There is no replacing historic agricultural land like the Hoffman Farm.
The 70-acre property is a classic Old Mission Peninsula farm, with the natural elegance and deep agricultural heritage that make the area so unique. The Conservancy has understood the value of protecting the Hoffman Farm since our earliest days, and now, we have a chance to save this extraordinary land for future generations of farmers.
One of the highest points on the peninsula, the farm offers sweeping views of rolling cherry orchards and forested hillsides against a stunning backdrop of West Grand Traverse Bay.
With striking natural features that rival those of a nature preserve, the protection of this property holds meaningful benefits for water quality and wildlife. Bordering the Old Mission Peninsula School, the Hoffman Farm includes 20 acres of hardwood forest, its own pond, numerous creeks and tributaries, and five acres of vital wetlands that provide habitat and serve the critical role of filtering water before it enters West Grand Traverse Bay.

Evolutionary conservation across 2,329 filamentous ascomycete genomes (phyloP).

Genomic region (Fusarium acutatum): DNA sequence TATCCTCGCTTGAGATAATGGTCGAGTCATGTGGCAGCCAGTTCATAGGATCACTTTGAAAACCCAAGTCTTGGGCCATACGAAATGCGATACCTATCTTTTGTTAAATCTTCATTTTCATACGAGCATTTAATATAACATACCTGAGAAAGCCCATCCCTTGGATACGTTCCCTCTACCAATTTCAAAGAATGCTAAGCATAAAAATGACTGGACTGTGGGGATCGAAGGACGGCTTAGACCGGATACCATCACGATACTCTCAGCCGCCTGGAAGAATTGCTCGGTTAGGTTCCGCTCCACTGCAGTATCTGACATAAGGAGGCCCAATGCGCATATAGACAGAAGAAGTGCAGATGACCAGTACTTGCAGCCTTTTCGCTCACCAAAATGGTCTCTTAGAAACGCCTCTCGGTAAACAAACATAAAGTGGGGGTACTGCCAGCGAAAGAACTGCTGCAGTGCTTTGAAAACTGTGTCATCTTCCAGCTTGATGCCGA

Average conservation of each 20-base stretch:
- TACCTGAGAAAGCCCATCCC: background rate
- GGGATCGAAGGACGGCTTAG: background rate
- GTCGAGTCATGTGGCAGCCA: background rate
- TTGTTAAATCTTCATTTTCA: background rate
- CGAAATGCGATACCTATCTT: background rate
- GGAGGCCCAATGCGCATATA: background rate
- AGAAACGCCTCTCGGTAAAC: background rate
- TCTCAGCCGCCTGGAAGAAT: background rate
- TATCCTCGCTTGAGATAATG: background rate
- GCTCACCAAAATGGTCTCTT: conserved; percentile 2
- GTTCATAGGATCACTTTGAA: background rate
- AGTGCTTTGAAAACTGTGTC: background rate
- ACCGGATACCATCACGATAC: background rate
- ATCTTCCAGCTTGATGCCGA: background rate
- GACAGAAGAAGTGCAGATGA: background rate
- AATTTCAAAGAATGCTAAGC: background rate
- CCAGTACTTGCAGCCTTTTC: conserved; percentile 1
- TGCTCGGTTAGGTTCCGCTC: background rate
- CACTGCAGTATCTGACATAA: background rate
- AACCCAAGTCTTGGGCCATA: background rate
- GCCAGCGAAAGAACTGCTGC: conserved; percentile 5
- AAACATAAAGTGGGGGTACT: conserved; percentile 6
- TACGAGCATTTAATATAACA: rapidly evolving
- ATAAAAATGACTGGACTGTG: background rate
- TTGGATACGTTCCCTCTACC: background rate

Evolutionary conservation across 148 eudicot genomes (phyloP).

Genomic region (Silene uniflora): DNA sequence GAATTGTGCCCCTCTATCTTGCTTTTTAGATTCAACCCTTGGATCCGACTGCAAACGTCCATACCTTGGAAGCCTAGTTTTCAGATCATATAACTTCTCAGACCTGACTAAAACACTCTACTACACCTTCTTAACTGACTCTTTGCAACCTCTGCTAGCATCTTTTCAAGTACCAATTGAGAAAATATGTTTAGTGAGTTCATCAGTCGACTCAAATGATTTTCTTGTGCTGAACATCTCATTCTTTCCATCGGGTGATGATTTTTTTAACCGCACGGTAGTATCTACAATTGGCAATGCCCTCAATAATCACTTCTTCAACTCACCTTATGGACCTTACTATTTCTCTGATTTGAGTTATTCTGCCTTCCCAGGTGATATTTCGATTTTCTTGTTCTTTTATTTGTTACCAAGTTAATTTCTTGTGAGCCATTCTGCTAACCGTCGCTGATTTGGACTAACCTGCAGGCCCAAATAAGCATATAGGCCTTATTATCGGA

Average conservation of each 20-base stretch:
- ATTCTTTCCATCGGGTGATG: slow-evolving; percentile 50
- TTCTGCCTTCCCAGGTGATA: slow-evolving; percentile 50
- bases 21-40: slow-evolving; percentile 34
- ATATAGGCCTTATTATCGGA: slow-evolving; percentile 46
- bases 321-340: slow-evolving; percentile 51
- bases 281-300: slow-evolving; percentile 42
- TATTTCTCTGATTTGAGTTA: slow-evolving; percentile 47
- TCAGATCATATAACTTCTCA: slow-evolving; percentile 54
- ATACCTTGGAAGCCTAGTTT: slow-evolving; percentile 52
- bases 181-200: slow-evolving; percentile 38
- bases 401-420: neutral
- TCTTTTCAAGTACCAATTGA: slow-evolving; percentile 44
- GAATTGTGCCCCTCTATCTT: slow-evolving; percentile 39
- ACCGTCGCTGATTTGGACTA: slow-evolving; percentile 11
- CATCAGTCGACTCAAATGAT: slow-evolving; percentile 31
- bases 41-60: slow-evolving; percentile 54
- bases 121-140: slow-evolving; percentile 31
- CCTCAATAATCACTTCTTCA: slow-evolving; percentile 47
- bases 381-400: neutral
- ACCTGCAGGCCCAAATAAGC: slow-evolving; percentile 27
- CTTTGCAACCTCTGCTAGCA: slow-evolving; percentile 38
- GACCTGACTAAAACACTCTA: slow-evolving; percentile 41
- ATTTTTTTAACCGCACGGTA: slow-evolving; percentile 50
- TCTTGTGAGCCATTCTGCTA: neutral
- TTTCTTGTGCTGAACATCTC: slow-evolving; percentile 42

In addition to its remarkable natural features, the property contains unique and locally important agricultural soils. Established in 1880, the farm has been managed by the same family for more than 100 years. Four generations of growers have produced cherries, apples, pumpkins, and other crops there – a tradition the Hoffman family hoped to pass on to the next generation. However, without a succession plan in place, the farm’s future was left uncertain.
After listing the farm for sale, Mrs. Hoffman launched conversations with GTRLC to protect the land with a conservation easement and sell it to neighboring farmers. The purchase of an easement would not only prevent future development on the property but would enable the land’s new owners to sustain the property’s proud agricultural tradition by making the land more affordable. Once the land is protected and the transfer is complete, the new owners of the Hoffman farmland plan to replant the property and utilize the acreage to expand their current farming operations.
GTRLC applied for funding through the USDA’s Regional Conservation Partnership Program for half of the fair market value of the easement. The landowner has agreed to a 25 percent bargain sale, and GTRLC is privately fundraising for the remaining 25 percent.